I have a condition called Delayed Sleep Phase Syndrome, and that often means I wind up sleeping during the day, and being awake at night. This schedule has its negative aspects. One of them is the fact that I’m asleep while everyone else is going about their business.
Few things can awaken the irrational beast in me faster than someone knocking on my door when I’m asleep. First, it scares me, and so that’s what is known as a rude awakening. Who likes waking up scared?
Knocks on the door have always scared me, even when I’m awake. I’ve tried to figure out the psychological root of this, but all I can come up with is that it somehow represents a stranger, insisting on entering my space, without prior written consent. . .One would think I had been traumatized by answering a door and finding some guy in a hockey mask who tried to hack me in half. But nothing like that has ever happened to me. Unless I blocked it out. I guess I could have traumatic amnesia. But then, if I can’t remember it, it couldn’t have been that traumatic, I am guessing.
Anyway, for whatever reason, knocks on my door set my heart to hammering, and I always run upstairs to look out the window with a view overlooking my front porch.
I learned a long time ago that the decision to answer the door depended strongly on who it was. Since I don’t have any local friends (I didn’t say “no friends” I said “no LOCAL friends”–just in case you think I’m friendless and decide to come visit me. . .I won’t answer the door, you know. Mmm. . ..maybe that’s why I don’t have any friends. I mean, no local friends).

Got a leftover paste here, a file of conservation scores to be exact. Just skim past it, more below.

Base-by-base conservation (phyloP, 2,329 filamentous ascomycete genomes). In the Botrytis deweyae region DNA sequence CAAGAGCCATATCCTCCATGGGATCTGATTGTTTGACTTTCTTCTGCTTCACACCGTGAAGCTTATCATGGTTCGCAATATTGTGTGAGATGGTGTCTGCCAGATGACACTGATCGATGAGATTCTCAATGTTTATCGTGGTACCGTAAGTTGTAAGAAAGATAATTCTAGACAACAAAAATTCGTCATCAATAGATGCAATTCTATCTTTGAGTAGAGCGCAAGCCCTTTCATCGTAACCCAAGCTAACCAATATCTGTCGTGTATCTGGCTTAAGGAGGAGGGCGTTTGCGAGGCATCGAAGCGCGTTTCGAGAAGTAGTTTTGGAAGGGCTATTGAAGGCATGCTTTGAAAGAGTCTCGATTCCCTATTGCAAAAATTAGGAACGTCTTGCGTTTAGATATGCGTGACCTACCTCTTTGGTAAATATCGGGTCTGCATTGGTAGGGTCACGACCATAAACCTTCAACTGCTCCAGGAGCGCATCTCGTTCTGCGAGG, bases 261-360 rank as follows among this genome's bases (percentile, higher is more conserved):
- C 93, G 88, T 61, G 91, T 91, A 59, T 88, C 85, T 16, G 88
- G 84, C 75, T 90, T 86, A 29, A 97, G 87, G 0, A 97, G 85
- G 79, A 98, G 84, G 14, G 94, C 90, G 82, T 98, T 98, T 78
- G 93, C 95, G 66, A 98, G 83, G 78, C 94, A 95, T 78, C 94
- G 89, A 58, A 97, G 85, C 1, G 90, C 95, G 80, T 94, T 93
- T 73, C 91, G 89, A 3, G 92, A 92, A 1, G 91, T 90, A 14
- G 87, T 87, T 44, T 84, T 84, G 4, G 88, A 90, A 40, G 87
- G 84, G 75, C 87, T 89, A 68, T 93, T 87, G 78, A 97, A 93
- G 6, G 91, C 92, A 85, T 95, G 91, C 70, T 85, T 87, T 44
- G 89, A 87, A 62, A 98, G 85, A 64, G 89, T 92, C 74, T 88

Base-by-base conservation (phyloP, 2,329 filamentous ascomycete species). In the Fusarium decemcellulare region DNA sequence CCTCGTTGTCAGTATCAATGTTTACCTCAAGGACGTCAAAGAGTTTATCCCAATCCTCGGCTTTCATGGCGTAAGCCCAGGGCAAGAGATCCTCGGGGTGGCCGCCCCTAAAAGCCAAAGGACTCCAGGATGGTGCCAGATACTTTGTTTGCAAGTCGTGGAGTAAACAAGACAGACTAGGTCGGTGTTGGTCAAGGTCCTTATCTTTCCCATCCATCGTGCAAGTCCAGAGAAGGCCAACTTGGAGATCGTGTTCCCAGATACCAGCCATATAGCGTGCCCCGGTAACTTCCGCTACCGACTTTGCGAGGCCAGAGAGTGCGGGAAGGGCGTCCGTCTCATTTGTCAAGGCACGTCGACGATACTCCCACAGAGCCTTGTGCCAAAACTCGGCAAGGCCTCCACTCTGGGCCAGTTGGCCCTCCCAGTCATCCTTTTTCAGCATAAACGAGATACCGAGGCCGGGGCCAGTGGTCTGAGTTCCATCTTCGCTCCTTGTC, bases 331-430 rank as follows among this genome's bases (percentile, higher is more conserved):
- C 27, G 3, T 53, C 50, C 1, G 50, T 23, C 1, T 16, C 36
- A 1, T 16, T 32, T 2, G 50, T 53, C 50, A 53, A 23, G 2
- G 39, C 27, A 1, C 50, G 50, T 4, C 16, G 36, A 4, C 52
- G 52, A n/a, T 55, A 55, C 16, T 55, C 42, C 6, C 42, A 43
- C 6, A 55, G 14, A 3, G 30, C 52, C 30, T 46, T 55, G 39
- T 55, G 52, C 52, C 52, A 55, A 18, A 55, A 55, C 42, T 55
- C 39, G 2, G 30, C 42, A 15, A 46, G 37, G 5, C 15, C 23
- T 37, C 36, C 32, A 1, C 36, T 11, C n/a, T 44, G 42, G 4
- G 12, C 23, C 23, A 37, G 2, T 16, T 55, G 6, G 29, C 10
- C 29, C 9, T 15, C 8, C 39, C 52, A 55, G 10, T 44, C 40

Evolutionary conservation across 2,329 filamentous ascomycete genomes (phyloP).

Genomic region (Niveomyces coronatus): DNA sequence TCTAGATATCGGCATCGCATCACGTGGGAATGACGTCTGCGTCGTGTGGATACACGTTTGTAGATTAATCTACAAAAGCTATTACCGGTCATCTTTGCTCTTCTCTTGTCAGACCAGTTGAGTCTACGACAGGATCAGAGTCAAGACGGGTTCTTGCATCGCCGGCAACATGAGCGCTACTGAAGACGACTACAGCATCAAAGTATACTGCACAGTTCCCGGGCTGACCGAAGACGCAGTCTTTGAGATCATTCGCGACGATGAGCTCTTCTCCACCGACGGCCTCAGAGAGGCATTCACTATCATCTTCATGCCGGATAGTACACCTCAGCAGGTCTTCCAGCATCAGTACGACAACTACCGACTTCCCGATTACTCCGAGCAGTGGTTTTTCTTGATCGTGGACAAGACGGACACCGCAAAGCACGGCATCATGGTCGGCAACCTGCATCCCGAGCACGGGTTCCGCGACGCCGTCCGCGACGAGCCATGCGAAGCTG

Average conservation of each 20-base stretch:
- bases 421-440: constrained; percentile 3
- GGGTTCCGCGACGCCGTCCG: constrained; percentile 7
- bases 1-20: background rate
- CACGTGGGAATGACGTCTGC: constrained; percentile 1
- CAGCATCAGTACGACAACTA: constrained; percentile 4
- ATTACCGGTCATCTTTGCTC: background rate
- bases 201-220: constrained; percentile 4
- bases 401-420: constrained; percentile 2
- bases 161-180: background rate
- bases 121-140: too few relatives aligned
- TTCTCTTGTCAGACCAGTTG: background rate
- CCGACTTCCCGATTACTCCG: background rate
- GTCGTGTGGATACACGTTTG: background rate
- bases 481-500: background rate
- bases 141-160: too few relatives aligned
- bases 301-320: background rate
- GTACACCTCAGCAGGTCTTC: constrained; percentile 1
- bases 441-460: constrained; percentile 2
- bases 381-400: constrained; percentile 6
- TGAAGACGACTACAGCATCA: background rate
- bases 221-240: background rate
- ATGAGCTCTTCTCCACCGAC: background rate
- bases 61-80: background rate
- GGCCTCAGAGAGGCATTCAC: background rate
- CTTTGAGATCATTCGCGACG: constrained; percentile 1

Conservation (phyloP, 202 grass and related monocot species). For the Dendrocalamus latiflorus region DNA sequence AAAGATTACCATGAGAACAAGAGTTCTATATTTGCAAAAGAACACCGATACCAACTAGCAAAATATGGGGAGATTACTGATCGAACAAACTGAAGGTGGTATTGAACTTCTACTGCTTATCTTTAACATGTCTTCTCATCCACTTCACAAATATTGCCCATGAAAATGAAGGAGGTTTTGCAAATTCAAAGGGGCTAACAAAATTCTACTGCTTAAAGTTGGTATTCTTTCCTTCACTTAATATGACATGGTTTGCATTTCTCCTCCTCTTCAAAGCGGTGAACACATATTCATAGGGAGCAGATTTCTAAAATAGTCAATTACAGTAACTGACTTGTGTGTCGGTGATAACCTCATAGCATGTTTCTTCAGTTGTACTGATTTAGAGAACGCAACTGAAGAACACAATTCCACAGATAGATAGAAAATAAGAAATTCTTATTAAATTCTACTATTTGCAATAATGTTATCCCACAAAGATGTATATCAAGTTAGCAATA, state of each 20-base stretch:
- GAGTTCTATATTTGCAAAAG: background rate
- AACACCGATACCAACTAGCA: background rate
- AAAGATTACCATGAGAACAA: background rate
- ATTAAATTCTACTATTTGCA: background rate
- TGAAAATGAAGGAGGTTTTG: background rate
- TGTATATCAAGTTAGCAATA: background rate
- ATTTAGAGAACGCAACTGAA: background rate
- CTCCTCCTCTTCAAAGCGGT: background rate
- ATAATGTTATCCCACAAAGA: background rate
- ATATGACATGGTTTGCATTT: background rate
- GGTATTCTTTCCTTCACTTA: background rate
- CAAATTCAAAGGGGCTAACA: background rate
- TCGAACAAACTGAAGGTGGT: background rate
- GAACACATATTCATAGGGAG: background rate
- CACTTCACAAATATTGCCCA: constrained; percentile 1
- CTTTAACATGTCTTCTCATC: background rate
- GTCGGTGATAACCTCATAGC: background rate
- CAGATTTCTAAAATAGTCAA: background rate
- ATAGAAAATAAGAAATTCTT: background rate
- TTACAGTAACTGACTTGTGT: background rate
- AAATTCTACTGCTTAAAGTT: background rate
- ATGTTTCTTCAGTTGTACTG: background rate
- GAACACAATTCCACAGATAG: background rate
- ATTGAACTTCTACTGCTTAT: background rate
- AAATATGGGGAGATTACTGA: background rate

Peeking out the window is a much less extreme reaction than what I used to do. I used to run to the bedroom to get my gun and have it behind my back with the safety off when I opened the door. Now I just look out the window and usually there’s no need for the gun, because I can see it’s someone I don’t know and don’t want to open the door to, anyway.
Some time ago, it occurred to me that I am under no obligation to open the door, just because someone knocked. It’s like a Pavlovian response that stems from our need to follow some universally understood pattern: knock on door/open door. But after giving this some thought, I recognized a self-empowering truth: I don’t have to answer.
And Experience has shown that I don’t usually know who they are, anyway, and if I don’t know them, they are probably some local church-goer who wishes to save my soul from its current trajectory to an eternal fiery furnace for which there is no evidence. I used to toy with these people, by answering the door and when they asked if I went to church, or if I’d accepted Jesus as my personal savior, I offered some scandalous and disrespectful retort designed to spin them into spiritual confusion. (Something like “No, I can’t accept Jesus as my personal savior, because Satan is my deity of choice, and he doesn’t like Jesus very much.” Or I’ll go to the door with a ketchup-smeared chef’s knife in my hand and growl, “Can’t you see that I’m in the middle of an important ritual?”
I eventually lost interest in this little game, just like cats who play with a mouse until it stops moving, and then it’s no fun anymore. These preachy types were just like another mouse. Or maybe more like lemmings. Either way, they eventually just became aggravating. It wasn’t worth me getting my sleep disturbed. And often, the knock interrupted some erotic dream which I was enjoying immensely and would never be able to rejoin when I climbed back in bed.
So I was finally forced to post a sign at my door, which read,
IF I don’t know you, don’t knock.
This goes for church-people too.
Knock, and the door won’t be opened to you.
A stranger is just a person I haven’t SHOT yet.
I added a little graphic of a hand holding a gun.
I haven’t heard a knock since. Although I did find a package that the UPS girl had quietly left for me yesterday.
She didn’t knock.
I might need to order some more black candles and a sacrificial dagger.
Maybe I should add an addendum that package delivery people were exempt from a bullet.